The top of Cerro Armazones, a mountain located in the Chilean Andes, was detonated today to make room for installation of the world’s largest telescope. The 10,052-foot mountain was lowered by about 130 feet, and approximately one million tons of rock was blown away in the process, according to The Guardian.
The blast was organized by the European Southern Observatory, which is an international astronomy organization that is dedicated to providing state-of-the-art research facilities to astronomers and astrophysicists. It was founded in 1962 and its members include Austria, Belgium, Brazil, the Czech Republic, Denmark, Finland, France, Germany, Italy, the Netherlands, Portugal, Spain, Sweden, Switzerland, and the United Kingdom.
The end result will be the European Extremely Large Telescope (E-ELT), which has been in the works since 2005 and is estimated to take about a decade to build. It will be about 128 feet across, which is almost four times the size of the largest existing telescope. According to the description, “The E-ELT will tackle the biggest scientific challenges of our time, and aim for a number of notable firsts, including tracking down Earth-like planets around other stars in the ‘habitable zones’ where life could exist—one of the Holy Grails of modern observational astronomy. It will also perform ‘stellar archaeology’ in nearby galaxies, as well as make fundamental contributions to cosmology by measuring the properties of the first stars and galaxies and probing the nature of dark matter and dark energy.”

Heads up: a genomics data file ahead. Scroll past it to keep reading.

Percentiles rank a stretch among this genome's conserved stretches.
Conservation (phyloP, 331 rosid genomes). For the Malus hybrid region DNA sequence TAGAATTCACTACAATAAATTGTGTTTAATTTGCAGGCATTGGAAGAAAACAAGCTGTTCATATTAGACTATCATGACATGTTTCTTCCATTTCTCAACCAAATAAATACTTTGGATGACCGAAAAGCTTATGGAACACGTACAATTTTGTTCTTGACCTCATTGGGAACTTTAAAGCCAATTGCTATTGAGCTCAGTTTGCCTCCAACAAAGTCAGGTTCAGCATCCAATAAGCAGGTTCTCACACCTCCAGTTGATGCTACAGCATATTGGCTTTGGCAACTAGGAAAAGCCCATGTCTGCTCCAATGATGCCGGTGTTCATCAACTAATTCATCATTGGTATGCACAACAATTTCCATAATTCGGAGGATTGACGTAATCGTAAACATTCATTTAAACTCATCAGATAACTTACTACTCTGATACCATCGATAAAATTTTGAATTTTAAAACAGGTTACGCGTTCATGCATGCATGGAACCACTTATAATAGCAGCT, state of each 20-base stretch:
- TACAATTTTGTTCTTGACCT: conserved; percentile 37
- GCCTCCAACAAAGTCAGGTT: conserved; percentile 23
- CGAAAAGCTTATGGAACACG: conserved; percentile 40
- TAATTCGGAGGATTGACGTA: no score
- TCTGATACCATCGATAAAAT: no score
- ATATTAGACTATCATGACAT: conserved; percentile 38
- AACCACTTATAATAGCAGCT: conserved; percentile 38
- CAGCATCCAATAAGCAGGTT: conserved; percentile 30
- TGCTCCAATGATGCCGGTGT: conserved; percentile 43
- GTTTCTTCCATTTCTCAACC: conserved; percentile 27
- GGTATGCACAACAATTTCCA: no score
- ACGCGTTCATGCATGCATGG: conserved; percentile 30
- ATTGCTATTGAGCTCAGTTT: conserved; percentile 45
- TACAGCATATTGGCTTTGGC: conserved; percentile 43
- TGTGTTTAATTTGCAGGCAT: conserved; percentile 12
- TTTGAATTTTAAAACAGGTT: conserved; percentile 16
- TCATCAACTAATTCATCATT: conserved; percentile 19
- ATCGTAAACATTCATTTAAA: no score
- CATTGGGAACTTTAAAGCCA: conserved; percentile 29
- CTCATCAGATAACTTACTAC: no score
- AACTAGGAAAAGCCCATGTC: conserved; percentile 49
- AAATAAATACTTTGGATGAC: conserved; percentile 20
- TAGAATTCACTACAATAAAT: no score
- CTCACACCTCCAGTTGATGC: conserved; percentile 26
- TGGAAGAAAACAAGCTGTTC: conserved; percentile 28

“Today we cannot even imagine what will be discovered with this facility,” said program manager Roberto Tamai, according to The Guardian. “I feel excited. We are opening a highway for the future knowledge of astronomy.”
Image courtesy of the European Southern Observatory